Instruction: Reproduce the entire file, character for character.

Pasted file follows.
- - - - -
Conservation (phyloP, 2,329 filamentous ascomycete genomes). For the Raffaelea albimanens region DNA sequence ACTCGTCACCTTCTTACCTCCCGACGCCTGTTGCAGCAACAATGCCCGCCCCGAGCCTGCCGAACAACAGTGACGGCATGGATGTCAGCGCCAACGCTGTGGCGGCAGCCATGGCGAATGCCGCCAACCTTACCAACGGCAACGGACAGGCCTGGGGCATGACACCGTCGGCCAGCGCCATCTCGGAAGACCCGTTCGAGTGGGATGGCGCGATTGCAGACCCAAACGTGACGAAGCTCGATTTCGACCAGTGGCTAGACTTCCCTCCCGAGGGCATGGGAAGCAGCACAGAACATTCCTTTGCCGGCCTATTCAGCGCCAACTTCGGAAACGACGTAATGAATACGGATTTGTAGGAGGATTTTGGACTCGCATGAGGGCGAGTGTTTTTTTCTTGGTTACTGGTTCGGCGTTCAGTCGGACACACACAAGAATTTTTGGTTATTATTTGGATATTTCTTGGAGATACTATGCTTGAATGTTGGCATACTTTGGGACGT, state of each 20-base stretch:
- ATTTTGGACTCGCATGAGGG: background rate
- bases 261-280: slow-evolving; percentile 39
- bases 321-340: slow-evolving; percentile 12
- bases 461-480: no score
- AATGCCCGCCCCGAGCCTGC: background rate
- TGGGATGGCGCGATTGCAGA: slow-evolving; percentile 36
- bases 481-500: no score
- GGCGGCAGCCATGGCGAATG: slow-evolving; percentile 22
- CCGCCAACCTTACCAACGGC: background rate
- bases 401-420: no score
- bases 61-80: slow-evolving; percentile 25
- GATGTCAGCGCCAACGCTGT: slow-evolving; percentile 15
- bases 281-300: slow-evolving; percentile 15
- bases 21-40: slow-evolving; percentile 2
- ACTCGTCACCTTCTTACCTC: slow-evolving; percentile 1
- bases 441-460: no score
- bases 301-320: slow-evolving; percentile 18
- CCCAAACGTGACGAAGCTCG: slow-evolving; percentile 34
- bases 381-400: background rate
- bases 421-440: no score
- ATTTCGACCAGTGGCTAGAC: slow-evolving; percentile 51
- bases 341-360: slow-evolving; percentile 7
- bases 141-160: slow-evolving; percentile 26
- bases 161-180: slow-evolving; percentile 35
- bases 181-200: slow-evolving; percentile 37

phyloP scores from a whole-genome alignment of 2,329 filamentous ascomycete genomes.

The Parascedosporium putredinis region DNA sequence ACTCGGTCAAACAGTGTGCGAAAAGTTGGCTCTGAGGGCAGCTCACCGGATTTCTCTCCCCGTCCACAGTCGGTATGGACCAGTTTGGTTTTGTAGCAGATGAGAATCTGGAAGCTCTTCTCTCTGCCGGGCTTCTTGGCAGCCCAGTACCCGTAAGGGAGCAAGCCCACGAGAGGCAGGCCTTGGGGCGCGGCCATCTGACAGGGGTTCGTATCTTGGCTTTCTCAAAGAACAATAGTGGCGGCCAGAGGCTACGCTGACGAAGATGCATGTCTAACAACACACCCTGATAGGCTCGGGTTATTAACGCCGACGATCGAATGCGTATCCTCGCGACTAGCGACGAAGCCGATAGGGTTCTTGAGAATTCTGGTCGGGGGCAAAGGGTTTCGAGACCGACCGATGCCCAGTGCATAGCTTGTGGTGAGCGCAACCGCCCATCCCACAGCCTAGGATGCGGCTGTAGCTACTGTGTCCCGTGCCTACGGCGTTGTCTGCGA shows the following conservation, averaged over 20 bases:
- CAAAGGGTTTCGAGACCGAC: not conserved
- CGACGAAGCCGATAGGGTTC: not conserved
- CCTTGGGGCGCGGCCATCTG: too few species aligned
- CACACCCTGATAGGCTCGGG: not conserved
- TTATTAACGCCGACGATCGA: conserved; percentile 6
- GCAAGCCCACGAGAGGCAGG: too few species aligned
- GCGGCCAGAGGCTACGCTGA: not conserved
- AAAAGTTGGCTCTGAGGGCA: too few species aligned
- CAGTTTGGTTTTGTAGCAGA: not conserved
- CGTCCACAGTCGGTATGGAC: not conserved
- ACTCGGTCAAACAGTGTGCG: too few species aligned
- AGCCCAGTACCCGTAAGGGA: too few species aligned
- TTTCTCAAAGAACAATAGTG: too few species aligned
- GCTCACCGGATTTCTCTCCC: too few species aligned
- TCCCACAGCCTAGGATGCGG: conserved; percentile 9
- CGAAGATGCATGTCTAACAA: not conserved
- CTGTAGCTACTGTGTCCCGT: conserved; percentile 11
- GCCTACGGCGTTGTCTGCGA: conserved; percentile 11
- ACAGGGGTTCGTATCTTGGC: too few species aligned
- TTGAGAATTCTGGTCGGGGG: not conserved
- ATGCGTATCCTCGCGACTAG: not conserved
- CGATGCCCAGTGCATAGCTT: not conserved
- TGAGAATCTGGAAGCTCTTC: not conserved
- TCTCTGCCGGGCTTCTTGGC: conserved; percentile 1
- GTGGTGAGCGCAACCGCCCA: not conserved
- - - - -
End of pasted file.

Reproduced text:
Conservation (phyloP, 2,329 filamentous ascomycete genomes). For the Raffaelea albimanens region DNA sequence ACTCGTCACCTTCTTACCTCCCGACGCCTGTTGCAGCAACAATGCCCGCCCCGAGCCTGCCGAACAACAGTGACGGCATGGATGTCAGCGCCAACGCTGTGGCGGCAGCCATGGCGAATGCCGCCAACCTTACCAACGGCAACGGACAGGCCTGGGGCATGACACCGTCGGCCAGCGCCATCTCGGAAGACCCGTTCGAGTGGGATGGCGCGATTGCAGACCCAAACGTGACGAAGCTCGATTTCGACCAGTGGCTAGACTTCCCTCCCGAGGGCATGGGAAGCAGCACAGAACATTCCTTTGCCGGCCTATTCAGCGCCAACTTCGGAAACGACGTAATGAATACGGATTTGTAGGAGGATTTTGGACTCGCATGAGGGCGAGTGTTTTTTTCTTGGTTACTGGTTCGGCGTTCAGTCGGACACACACAAGAATTTTTGGTTATTATTTGGATATTTCTTGGAGATACTATGCTTGAATGTTGGCATACTTTGGGACGT, state of each 20-base stretch:
- ATTTTGGACTCGCATGAGGG: background rate
- bases 261-280: slow-evolving; percentile 39
- bases 321-340: slow-evolving; percentile 12
- bases 461-480: no score
- AATGCCCGCCCCGAGCCTGC: background rate
- TGGGATGGCGCGATTGCAGA: slow-evolving; percentile 36
- bases 481-500: no score
- GGCGGCAGCCATGGCGAATG: slow-evolving; percentile 22
- CCGCCAACCTTACCAACGGC: background rate
- bases 401-420: no score
- bases 61-80: slow-evolving; percentile 25
- GATGTCAGCGCCAACGCTGT: slow-evolving; percentile 15
- bases 281-300: slow-evolving; percentile 15
- bases 21-40: slow-evolving; percentile 2
- ACTCGTCACCTTCTTACCTC: slow-evolving; percentile 1
- bases 441-460: no score
- bases 301-320: slow-evolving; percentile 18
- CCCAAACGTGACGAAGCTCG: slow-evolving; percentile 34
- bases 381-400: background rate
- bases 421-440: no score
- ATTTCGACCAGTGGCTAGAC: slow-evolving; percentile 51
- bases 341-360: slow-evolving; percentile 7
- bases 141-160: slow-evolving; percentile 26
- bases 161-180: slow-evolving; percentile 35
- bases 181-200: slow-evolving; percentile 37

phyloP scores from a whole-genome alignment of 2,329 filamentous ascomycete genomes.

The Parascedosporium putredinis region DNA sequence ACTCGGTCAAACAGTGTGCGAAAAGTTGGCTCTGAGGGCAGCTCACCGGATTTCTCTCCCCGTCCACAGTCGGTATGGACCAGTTTGGTTTTGTAGCAGATGAGAATCTGGAAGCTCTTCTCTCTGCCGGGCTTCTTGGCAGCCCAGTACCCGTAAGGGAGCAAGCCCACGAGAGGCAGGCCTTGGGGCGCGGCCATCTGACAGGGGTTCGTATCTTGGCTTTCTCAAAGAACAATAGTGGCGGCCAGAGGCTACGCTGACGAAGATGCATGTCTAACAACACACCCTGATAGGCTCGGGTTATTAACGCCGACGATCGAATGCGTATCCTCGCGACTAGCGACGAAGCCGATAGGGTTCTTGAGAATTCTGGTCGGGGGCAAAGGGTTTCGAGACCGACCGATGCCCAGTGCATAGCTTGTGGTGAGCGCAACCGCCCATCCCACAGCCTAGGATGCGGCTGTAGCTACTGTGTCCCGTGCCTACGGCGTTGTCTGCGA shows the following conservation, averaged over 20 bases:
- CAAAGGGTTTCGAGACCGAC: not conserved
- CGACGAAGCCGATAGGGTTC: not conserved
- CCTTGGGGCGCGGCCATCTG: too few species aligned
- CACACCCTGATAGGCTCGGG: not conserved
- TTATTAACGCCGACGATCGA: conserved; percentile 6
- GCAAGCCCACGAGAGGCAGG: too few species aligned
- GCGGCCAGAGGCTACGCTGA: not conserved
- AAAAGTTGGCTCTGAGGGCA: too few species aligned
- CAGTTTGGTTTTGTAGCAGA: not conserved
- CGTCCACAGTCGGTATGGAC: not conserved
- ACTCGGTCAAACAGTGTGCG: too few species aligned
- AGCCCAGTACCCGTAAGGGA: too few species aligned
- TTTCTCAAAGAACAATAGTG: too few species aligned
- GCTCACCGGATTTCTCTCCC: too few species aligned
- TCCCACAGCCTAGGATGCGG: conserved; percentile 9
- CGAAGATGCATGTCTAACAA: not conserved
- CTGTAGCTACTGTGTCCCGT: conserved; percentile 11
- GCCTACGGCGTTGTCTGCGA: conserved; percentile 11
- ACAGGGGTTCGTATCTTGGC: too few species aligned
- TTGAGAATTCTGGTCGGGGG: not conserved
- ATGCGTATCCTCGCGACTAG: not conserved
- CGATGCCCAGTGCATAGCTT: not conserved
- TGAGAATCTGGAAGCTCTTC: not conserved
- TCTCTGCCGGGCTTCTTGGC: conserved; percentile 1
- GTGGTGAGCGCAACCGCCCA: not conserved